The Proto-Germanic n-stems

A study in diachronic morphophonology

Series:

Guus Kroonen

The n-stems are an intriguing part of Proto-Germanic morphology. Unlike any other noun class, the n-stems have roots that are characterized by systematic consonant and vowel alternations across the different Germanic dialects. This monograph represents a diachronic investigation of this root variation. It traces back the Germanic n-stems to their Indo-European origin, and clarifies their formal characteristics by an interaction of sound law and analogy. This book therefore is not just an attempt to account for the typology of the Germanic n-stems, but also a case study of the impact that sound change may have on the evolution of morphology and derivation.

Series:

Alastair Butler

The Semantics of Grammatical Dependencies argues that constraints of interaction from semantic evaluations enforce grammatical dependency patterns that recur across natural languages and within constructions at intra and inter sentential levels as well as discourse levels. The book develops along three lines. Firstly, a handle is gained on why languages are structured around localities, with localities functioning as actions of 'reset' to permit the reuse of grammatical resources that maintain a fixed semantic contribution. Secondly, sensitivity is brought to the linear and hierarchical placement of scope information to capture ordering effects like accessibility, crossover and intervention. Thirdly, an interestingly different perspective is reached on what it means to be grammatical: rather than being a destructive feature that bans or filters out bad structure, grammaticality takes on a role of constructive guidance that keeps languages to what are generally unambiguous canonical forms that moreover guarantee required dependencies. The book will be of interest to advanced undergraduate students, post-graduate and research students and all researchers in the formal analysis of the syntax, semantics and pragmatics of natural language.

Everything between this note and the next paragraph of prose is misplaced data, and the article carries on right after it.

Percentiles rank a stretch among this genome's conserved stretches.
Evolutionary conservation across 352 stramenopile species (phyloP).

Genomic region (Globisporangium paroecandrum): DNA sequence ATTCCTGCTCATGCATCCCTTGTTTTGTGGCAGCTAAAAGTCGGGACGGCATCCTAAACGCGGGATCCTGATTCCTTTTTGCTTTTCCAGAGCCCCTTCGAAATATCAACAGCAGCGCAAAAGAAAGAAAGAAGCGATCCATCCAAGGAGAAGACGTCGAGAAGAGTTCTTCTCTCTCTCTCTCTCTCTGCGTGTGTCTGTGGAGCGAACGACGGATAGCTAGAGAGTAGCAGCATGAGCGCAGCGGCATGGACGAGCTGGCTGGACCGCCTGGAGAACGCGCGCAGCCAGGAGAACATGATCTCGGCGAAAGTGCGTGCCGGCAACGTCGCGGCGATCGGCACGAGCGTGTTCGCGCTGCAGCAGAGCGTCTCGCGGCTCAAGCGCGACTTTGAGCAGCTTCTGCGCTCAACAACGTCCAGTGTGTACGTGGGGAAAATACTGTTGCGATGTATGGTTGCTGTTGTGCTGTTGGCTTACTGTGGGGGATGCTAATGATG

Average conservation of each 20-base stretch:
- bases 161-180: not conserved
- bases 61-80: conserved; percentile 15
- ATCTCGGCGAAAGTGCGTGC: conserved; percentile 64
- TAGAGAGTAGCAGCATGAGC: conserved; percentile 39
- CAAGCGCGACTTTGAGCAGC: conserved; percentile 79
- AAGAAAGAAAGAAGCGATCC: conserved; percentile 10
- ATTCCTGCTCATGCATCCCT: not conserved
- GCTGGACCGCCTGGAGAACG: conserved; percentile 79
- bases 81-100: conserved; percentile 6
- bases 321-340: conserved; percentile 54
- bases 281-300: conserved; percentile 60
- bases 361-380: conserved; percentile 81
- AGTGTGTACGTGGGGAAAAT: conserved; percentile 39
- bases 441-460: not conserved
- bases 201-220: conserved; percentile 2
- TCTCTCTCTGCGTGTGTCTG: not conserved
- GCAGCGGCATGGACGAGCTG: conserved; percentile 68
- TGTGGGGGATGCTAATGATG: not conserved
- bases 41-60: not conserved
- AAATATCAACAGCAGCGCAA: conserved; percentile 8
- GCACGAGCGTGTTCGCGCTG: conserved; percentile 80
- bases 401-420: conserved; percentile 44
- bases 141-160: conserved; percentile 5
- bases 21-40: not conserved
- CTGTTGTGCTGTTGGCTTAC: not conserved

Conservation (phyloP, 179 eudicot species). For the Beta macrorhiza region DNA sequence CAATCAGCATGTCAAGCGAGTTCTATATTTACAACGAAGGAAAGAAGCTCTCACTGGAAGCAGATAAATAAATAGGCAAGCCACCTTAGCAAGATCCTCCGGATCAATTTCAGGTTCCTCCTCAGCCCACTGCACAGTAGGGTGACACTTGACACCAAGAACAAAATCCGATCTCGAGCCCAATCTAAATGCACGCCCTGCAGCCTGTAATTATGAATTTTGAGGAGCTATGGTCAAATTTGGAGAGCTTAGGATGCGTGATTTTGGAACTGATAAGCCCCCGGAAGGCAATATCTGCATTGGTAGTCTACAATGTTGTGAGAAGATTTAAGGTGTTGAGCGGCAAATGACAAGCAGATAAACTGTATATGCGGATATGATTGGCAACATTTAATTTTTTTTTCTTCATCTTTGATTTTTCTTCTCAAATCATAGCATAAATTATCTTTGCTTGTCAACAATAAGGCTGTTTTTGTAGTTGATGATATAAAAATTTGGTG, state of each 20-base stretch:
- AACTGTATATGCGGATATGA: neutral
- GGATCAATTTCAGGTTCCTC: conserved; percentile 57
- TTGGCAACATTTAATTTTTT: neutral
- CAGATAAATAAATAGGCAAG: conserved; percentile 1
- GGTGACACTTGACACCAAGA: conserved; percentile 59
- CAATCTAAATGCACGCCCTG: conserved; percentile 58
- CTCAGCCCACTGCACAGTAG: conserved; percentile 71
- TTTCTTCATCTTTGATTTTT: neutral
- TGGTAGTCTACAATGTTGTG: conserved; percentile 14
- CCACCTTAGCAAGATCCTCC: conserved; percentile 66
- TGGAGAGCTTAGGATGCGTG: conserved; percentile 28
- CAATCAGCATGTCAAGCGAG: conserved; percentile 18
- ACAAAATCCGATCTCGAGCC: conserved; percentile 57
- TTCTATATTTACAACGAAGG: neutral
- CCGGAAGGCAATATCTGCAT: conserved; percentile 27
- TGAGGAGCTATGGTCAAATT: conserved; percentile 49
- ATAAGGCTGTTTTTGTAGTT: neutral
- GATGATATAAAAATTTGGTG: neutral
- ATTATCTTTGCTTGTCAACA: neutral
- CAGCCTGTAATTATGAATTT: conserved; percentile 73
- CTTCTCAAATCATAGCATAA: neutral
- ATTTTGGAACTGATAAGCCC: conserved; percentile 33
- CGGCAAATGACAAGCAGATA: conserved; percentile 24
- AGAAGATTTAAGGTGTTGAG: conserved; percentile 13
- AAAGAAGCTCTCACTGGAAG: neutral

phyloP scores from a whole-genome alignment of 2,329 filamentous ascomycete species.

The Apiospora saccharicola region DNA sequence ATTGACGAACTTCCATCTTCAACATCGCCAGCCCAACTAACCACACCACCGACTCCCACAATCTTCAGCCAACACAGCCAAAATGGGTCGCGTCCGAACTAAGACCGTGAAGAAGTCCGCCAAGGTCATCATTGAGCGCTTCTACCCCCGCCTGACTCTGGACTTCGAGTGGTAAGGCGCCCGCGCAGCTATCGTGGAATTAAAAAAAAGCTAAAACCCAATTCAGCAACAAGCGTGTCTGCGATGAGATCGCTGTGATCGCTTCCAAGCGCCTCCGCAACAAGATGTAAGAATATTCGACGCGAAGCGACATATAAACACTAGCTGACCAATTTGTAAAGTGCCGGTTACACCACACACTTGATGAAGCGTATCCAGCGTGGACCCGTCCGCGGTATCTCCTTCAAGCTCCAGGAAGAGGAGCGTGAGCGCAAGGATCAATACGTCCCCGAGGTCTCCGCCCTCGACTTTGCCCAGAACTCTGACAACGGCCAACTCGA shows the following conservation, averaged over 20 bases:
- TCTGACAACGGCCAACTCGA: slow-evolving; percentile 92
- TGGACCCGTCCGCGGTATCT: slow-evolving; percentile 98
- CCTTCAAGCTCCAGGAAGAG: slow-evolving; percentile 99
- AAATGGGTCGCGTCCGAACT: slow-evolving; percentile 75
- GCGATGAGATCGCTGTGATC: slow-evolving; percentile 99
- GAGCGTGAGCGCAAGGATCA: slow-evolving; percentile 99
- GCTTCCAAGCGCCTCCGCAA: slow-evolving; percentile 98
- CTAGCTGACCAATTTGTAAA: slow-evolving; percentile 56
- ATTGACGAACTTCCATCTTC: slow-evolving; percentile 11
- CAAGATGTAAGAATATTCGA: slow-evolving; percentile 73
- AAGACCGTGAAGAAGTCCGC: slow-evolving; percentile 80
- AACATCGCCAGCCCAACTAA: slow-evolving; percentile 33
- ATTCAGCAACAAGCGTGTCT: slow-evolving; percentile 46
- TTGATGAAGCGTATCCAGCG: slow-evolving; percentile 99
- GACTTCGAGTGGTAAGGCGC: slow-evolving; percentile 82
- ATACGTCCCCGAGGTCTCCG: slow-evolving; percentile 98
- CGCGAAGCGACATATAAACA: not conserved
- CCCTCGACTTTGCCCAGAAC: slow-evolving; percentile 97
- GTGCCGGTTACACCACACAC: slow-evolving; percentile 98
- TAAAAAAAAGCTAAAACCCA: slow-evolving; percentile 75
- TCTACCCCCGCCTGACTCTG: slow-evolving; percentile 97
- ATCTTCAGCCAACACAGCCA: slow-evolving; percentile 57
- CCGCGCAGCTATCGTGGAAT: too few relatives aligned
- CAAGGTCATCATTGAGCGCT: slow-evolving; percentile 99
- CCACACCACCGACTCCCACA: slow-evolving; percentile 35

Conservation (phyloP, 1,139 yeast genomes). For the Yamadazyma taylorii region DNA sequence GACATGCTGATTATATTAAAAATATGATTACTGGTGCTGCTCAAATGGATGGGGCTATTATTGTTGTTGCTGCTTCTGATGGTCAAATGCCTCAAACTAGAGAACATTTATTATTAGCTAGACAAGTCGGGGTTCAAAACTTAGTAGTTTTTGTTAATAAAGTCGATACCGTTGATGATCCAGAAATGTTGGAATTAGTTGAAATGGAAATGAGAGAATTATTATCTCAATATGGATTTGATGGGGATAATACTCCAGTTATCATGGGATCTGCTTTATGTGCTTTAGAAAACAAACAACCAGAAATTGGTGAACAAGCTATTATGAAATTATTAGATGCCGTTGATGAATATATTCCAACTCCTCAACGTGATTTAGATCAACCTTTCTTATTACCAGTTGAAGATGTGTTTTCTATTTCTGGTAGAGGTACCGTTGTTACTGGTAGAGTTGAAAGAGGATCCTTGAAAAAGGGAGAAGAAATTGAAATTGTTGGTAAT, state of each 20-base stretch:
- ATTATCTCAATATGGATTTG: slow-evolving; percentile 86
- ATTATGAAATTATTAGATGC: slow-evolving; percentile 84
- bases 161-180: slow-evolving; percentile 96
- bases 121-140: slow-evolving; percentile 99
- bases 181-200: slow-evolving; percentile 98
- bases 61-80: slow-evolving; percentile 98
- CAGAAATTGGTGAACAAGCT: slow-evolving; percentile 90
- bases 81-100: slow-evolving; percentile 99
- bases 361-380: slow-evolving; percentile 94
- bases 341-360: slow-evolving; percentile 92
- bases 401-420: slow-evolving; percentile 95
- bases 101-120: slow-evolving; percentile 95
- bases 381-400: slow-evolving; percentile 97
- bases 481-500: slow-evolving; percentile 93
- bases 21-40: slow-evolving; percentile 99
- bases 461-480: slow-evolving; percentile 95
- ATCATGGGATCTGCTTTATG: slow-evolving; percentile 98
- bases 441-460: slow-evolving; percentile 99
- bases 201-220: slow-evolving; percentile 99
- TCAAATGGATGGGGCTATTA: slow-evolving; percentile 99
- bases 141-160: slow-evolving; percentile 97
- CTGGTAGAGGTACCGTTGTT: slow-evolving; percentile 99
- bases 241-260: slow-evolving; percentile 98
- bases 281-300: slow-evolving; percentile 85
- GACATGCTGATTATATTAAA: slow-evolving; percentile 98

Series:

Kaoru Kiyosawa and Donna Gerdts